Mozambique‘s president and the leader of Renamo, a former rebel movement-turned-opposition party, have signed a peace accord to end armed hostilities.
Thousands of Renamo’s remaining fighters are disarming just weeks before a visit by Pope Francis and a national election scheduled for mid-October that will test the now-political rivals’ new resolve.
President Filipe Nyusi and Renamo leader Ossufo Momade shook hands and embraced after the signing on Thursday.
In an address to parliament on Wednesday, where he announced that the signing ceremony would take place at Renamo’s remote military base in the Gorongosa mountains, Nyusi said: “The agreement that we will sign marks the official end of the conflict between Renamo armed men and the defence and security forces, and allow for the long-lasting peace that all Mozambicans have so longed for.”
The signing brings an end to a long peace negotiation process initiated by Renamo’s former leader, Alfonso Dhlakama, who died in May last year.
Starting in the late 1970s, Renamo fought a brutal 16-year civil war against the Frelimo government that left one million people dead before the fighting stopped in 1992.
Despite the end of the civil war and the group transforming into a political party, it retained an armed wing.
Fresh clashes then erupted again between government forces and Renamo soldiers from 2013 to 2016.
Since 2016, the government and Renamo have been in talks, which continued after Dhlakama died from a suspected heart attack.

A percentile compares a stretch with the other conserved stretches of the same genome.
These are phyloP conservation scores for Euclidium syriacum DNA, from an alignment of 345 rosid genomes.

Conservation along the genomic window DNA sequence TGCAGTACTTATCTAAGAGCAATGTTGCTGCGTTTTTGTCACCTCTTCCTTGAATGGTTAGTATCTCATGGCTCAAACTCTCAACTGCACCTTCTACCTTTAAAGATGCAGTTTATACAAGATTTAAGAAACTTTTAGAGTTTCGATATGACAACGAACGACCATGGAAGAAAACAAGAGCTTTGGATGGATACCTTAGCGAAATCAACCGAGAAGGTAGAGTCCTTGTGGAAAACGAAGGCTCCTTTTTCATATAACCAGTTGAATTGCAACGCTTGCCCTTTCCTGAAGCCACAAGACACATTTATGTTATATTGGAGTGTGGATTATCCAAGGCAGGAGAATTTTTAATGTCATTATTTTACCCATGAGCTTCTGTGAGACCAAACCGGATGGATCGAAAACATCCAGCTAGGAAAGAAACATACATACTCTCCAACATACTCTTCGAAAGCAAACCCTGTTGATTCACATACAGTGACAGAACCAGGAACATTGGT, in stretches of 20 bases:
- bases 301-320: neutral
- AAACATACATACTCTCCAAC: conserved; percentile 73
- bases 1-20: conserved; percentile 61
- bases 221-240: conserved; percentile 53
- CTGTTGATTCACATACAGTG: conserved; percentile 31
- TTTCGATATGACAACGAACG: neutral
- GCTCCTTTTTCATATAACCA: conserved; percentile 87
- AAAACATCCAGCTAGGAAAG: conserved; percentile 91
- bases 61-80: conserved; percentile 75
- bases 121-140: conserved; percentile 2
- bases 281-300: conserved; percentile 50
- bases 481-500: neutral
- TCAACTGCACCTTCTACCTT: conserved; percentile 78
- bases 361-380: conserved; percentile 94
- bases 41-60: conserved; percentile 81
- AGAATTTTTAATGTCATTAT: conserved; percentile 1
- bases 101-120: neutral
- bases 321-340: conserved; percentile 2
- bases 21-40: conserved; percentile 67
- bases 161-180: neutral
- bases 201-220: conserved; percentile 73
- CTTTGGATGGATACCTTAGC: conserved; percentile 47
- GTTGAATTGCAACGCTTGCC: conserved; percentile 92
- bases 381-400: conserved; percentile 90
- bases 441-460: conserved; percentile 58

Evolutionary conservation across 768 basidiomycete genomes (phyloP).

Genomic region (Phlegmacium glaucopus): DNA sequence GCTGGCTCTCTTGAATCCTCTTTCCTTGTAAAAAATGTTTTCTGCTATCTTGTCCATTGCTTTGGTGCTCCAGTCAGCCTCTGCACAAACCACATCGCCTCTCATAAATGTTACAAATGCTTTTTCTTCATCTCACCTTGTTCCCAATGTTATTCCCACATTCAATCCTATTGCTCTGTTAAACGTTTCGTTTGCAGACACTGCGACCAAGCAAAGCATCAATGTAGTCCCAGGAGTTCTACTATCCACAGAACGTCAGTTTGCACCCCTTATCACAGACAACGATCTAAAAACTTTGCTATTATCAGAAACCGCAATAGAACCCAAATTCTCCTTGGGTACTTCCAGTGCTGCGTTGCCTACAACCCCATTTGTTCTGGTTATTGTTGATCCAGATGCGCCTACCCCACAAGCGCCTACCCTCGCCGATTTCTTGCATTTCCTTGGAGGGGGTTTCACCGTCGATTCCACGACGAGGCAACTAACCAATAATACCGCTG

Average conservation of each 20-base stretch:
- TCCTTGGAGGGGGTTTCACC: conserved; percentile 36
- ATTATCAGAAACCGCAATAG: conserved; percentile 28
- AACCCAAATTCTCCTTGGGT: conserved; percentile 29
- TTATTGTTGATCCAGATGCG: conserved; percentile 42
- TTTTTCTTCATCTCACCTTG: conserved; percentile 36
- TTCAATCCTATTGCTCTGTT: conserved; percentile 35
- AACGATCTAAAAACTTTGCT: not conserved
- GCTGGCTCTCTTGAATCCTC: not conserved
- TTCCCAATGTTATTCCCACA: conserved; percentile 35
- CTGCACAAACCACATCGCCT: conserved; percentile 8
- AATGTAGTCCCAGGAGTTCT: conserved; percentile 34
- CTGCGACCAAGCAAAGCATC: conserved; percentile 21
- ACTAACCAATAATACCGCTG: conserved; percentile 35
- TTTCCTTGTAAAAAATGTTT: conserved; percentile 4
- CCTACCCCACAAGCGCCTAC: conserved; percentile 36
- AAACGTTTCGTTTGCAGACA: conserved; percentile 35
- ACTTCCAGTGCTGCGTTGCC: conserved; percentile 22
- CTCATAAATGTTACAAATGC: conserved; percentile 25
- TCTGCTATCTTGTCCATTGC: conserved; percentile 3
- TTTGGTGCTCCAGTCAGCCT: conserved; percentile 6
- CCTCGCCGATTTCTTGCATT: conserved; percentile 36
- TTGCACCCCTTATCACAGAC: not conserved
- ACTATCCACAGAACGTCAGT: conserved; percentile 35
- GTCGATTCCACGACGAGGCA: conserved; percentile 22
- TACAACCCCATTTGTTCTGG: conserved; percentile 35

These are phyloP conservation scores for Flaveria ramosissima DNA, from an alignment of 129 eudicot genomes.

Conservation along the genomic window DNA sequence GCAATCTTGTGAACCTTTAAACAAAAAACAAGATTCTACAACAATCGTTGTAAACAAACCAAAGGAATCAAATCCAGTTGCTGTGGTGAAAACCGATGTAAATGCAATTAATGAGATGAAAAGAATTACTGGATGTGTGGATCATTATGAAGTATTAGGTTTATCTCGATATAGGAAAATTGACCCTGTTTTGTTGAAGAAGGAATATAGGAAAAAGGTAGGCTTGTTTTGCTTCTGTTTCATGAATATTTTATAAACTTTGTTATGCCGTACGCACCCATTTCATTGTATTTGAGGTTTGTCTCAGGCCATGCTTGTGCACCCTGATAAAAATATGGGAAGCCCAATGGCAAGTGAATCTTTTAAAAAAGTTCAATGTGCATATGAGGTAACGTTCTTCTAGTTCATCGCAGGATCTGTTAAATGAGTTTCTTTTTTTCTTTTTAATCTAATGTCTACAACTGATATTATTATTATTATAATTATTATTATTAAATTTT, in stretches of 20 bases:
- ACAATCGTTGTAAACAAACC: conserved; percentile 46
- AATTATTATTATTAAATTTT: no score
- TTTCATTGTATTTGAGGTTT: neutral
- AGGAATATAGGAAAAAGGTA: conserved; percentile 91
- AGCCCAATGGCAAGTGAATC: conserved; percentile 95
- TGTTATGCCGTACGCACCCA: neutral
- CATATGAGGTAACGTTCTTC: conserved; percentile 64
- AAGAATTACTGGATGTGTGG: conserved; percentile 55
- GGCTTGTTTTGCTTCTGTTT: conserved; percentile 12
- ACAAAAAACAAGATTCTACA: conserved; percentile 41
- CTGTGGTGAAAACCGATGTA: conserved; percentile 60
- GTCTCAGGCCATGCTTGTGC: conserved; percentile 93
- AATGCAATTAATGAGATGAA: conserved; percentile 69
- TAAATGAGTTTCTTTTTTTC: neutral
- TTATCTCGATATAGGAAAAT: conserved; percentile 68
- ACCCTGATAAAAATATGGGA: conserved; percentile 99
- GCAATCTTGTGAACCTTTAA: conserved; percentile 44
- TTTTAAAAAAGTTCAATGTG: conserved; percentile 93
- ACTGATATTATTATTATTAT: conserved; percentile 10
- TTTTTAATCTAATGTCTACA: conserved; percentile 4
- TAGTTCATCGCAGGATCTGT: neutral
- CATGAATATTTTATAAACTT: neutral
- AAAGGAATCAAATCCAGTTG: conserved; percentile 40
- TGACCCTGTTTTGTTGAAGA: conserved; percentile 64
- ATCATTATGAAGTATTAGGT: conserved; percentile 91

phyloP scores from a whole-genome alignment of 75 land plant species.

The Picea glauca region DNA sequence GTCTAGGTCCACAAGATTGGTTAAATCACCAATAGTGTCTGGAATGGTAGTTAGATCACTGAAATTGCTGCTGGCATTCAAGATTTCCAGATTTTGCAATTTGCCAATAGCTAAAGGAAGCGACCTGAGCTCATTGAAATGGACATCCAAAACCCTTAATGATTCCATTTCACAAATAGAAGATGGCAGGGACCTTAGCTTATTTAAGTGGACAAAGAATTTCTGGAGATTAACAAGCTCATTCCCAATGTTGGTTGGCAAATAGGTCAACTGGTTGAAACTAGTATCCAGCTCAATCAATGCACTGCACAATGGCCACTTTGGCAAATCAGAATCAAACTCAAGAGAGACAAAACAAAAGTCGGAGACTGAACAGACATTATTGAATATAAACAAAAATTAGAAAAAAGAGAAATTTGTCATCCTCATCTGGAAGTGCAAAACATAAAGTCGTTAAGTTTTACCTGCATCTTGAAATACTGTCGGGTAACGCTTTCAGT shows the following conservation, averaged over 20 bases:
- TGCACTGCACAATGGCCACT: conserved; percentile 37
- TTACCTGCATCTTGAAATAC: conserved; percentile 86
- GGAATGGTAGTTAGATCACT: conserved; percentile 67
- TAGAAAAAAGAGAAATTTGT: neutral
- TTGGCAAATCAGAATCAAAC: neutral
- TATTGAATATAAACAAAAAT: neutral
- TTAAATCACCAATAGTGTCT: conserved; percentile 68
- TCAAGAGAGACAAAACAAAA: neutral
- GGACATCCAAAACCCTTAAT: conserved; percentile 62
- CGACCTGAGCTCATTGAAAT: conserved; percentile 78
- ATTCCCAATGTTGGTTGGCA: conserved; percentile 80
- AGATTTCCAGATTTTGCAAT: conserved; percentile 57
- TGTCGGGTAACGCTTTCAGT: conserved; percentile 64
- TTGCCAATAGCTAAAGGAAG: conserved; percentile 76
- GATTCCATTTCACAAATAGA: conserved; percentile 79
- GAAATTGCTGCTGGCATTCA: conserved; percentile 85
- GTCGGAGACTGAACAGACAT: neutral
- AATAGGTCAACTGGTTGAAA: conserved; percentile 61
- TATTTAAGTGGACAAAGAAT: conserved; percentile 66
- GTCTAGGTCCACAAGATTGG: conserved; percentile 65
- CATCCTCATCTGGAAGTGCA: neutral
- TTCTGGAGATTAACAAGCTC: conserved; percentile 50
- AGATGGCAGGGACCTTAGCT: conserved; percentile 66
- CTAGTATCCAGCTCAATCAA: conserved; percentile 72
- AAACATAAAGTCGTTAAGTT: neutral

Momade, who took over from Dhlakama, was expected to fly from Gorongosa to the capital, Maputo, after the signing ceremony, the first time he visits the capital in many years.
Momade was elected legislator for the northern Nampula province in the 2015 general elections but only attended a few parliamentary sessions in the early months.
On Monday, parliament approved a new amnesty law for all crimes committed during the conflict between the government and Renamo since 2014.
The law offers clemency to Renamo fighters who attacked civilians and government facilities. It also paves the way for Momade to leave his mountain hideout.
Justice Minister Joaquim Verissimo on Monday told parliament that the law was aimed at “political stability and to guarantee an effective and long-lasting peace”, as well as ensure “mutual trust” and help with “national reconciliation”.
On Tuesday, Renamo began disarming its members as part of the peace deal that will see the fighters reintegrated into the country’s army and police.
More than 5,200 Renamo fighters are expected to surrender their weapons to the government, a condition for the peace deal to be signed on August 1.